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The pelagic foodweb in the upwelling ecosystem of Galicia (NW Spain) during spring: natural abundance of stable carbon and nitrogen isotopes
Bode, A.; Carrera, P.; Lens, S. (2003). The pelagic foodweb in the upwelling ecosystem of Galicia (NW Spain) during spring: natural abundance of stable carbon and nitrogen isotopes. ICES J. Mar. Sci./J. Cons. int. Explor. Mer 60: 11-22
In: ICES Journal of Marine Science. Academic Press: London. ISSN 1054-3139, more
Peer reviewed article  

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Keyword
    Marine

Authors  Top 
  • Bode, A.
  • Carrera, P.
  • Lens, S.

Abstract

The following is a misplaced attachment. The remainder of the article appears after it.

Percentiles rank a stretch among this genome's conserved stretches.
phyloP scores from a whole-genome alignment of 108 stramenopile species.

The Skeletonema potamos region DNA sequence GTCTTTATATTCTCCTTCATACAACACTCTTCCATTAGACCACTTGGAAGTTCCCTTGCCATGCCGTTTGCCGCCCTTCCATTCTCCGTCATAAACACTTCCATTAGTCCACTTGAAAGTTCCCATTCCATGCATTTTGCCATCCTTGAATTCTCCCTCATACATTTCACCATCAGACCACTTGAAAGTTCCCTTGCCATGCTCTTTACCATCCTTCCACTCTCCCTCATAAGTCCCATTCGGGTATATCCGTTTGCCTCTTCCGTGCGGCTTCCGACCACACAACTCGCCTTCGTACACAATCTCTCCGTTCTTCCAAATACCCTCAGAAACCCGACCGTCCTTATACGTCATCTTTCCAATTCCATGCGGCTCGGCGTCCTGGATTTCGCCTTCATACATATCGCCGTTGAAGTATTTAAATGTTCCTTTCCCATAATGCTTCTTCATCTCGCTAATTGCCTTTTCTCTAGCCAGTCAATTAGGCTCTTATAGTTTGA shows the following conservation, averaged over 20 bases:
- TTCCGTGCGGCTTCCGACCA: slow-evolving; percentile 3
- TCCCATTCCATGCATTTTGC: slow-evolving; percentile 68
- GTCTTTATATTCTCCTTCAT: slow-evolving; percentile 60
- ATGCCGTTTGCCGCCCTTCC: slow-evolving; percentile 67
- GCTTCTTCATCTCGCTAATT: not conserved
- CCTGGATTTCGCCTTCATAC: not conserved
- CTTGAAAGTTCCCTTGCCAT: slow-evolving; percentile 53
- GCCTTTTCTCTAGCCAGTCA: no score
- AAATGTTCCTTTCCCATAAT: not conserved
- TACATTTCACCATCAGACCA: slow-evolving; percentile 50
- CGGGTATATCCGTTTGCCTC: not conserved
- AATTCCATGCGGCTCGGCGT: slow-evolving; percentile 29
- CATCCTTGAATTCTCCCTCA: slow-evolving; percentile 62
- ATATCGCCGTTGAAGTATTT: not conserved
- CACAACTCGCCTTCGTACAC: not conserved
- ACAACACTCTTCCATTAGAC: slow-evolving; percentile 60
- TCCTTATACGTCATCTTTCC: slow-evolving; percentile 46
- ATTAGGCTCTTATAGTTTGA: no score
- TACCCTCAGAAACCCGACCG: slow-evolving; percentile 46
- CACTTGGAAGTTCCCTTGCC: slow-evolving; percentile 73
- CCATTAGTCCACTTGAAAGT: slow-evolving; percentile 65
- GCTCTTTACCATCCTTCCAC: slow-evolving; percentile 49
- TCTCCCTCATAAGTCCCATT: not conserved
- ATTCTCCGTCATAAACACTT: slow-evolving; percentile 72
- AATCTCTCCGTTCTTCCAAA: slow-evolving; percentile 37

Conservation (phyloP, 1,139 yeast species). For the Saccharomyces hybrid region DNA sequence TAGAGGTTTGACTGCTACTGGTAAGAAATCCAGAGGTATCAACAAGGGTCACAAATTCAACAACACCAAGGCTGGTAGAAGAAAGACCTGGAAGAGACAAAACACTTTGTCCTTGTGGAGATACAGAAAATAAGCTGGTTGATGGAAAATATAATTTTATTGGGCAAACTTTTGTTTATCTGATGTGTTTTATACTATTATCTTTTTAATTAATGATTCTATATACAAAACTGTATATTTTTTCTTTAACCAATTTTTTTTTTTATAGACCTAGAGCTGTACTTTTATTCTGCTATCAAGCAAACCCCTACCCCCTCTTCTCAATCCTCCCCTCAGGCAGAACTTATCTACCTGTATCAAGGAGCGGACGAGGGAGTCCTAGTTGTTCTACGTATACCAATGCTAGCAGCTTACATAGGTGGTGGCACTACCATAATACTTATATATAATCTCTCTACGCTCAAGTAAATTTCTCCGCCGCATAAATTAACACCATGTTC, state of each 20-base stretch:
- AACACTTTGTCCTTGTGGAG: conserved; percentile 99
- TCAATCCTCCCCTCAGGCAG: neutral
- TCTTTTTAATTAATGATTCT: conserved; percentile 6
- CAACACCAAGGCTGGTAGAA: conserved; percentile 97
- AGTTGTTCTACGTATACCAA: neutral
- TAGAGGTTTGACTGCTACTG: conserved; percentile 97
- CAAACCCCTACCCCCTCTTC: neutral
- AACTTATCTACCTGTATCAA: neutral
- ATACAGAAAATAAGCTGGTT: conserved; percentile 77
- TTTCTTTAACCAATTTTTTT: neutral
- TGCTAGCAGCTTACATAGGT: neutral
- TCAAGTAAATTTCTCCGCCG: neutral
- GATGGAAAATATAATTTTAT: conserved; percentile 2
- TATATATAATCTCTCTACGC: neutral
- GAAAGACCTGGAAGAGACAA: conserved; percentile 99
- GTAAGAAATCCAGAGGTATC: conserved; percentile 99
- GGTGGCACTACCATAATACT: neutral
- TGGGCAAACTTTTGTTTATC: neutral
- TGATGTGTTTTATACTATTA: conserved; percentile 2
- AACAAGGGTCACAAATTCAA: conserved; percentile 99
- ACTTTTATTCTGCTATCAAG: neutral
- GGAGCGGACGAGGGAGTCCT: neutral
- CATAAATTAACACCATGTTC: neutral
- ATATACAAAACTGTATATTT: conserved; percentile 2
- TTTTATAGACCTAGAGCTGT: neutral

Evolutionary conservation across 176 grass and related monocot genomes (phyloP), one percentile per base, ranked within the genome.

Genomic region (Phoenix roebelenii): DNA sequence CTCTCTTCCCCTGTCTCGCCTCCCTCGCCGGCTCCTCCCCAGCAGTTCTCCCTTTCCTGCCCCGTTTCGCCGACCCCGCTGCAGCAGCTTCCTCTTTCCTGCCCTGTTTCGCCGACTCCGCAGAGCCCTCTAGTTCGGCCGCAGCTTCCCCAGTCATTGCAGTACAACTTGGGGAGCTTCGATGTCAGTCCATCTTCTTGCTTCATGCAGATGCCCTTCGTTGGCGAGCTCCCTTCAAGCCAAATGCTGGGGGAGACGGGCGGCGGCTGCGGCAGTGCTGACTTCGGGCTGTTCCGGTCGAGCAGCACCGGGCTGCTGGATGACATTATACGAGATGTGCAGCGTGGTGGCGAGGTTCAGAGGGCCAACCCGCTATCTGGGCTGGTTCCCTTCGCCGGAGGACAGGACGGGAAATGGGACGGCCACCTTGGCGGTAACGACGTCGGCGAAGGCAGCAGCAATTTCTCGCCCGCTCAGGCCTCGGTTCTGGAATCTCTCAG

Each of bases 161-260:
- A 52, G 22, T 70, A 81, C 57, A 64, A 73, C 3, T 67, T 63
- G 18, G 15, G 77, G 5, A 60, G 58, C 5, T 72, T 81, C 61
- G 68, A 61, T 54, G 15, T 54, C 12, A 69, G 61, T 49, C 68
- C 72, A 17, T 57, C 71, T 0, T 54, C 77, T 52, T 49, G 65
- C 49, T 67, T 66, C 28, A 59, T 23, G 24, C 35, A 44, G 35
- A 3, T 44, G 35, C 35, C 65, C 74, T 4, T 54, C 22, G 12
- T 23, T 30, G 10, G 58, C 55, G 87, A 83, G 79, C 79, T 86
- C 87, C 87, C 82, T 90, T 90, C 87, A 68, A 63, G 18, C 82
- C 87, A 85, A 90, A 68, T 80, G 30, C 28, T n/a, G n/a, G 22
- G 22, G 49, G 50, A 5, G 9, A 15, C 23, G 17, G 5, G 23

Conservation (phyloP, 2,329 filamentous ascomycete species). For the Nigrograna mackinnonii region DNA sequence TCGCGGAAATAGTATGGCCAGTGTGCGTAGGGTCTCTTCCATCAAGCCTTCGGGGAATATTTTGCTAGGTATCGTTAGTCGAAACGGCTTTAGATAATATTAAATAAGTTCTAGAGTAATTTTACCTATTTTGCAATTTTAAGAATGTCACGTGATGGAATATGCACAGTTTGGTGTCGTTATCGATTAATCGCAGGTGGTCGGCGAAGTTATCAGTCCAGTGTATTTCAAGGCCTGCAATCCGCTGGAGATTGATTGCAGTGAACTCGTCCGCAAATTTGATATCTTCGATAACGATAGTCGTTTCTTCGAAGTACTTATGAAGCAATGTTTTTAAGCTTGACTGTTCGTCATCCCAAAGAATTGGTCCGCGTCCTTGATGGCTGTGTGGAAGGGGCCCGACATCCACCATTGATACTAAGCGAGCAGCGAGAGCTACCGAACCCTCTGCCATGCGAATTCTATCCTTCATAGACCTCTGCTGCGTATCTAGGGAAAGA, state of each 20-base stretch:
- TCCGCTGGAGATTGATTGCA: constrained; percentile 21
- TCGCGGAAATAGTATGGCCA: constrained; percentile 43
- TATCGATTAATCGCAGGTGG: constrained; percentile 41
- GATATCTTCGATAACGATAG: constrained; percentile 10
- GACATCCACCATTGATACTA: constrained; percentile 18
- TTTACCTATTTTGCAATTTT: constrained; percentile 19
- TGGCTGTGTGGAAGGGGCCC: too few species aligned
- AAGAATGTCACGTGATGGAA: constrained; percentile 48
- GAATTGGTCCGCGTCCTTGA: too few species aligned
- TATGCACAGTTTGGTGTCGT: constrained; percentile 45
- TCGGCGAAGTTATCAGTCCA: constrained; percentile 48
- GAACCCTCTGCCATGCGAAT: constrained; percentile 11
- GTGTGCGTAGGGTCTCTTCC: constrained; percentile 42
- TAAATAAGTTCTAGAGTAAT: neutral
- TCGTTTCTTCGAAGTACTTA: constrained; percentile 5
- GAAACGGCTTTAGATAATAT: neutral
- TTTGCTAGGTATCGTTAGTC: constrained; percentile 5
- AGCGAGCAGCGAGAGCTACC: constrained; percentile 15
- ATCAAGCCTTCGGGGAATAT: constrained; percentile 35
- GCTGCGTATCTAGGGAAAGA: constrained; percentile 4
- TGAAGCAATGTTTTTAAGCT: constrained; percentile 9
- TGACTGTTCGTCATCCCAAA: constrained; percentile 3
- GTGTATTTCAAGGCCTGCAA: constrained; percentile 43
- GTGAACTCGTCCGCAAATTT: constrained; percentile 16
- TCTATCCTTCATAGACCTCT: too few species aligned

The structure of the pelagic foodweb in the upwelling ecosystem of Galicia (NW Spain) was studied by means of the enrichment in 13C and 15N isotopes in plankton (four size classes from 20 to >1000 μm), sardine (primary consumer) and dolphin (top consumer). Samples were collected in March 1998, during the spawning period of sardines at the beginning of the upwelling season. Isotopic enrichment across plankton size classes was lower than either enrichment between plankton and sardine or enrichment between sardine and dolphin. This difference may be attributed to the presence of chain-forming phytoplankton in some plankton size classes but also to a large degree of omnivory among zooplankton. Also, there was a size-dependent effect on 15N enrichment of sardine. Sardines <18 cm had a variable isotopic enrichment but generally higher than those of larger sardines, revealing omnivorous but mostly zoophagous diets. In contrast, sardines ≥18 cm showed a linear decrease of 15 N enrichment with length, as a consequence of the increase in the efficiency of filter-feeding and in the amount of phytoplankton ingested. According to 15N enrichment, we concluded that probably there are no more than four trophic levels in the studied ecosystem. Nevertheless, our results revealed that the pelagic food web in this upwelling area is more complex than expected due to the generalized omnivory in all organisms. Furthermore, the obtained relationships between delta15N and the size of organisms provide the basis for a quantitative analysis of changes in the trophic structure of this ecosystem.

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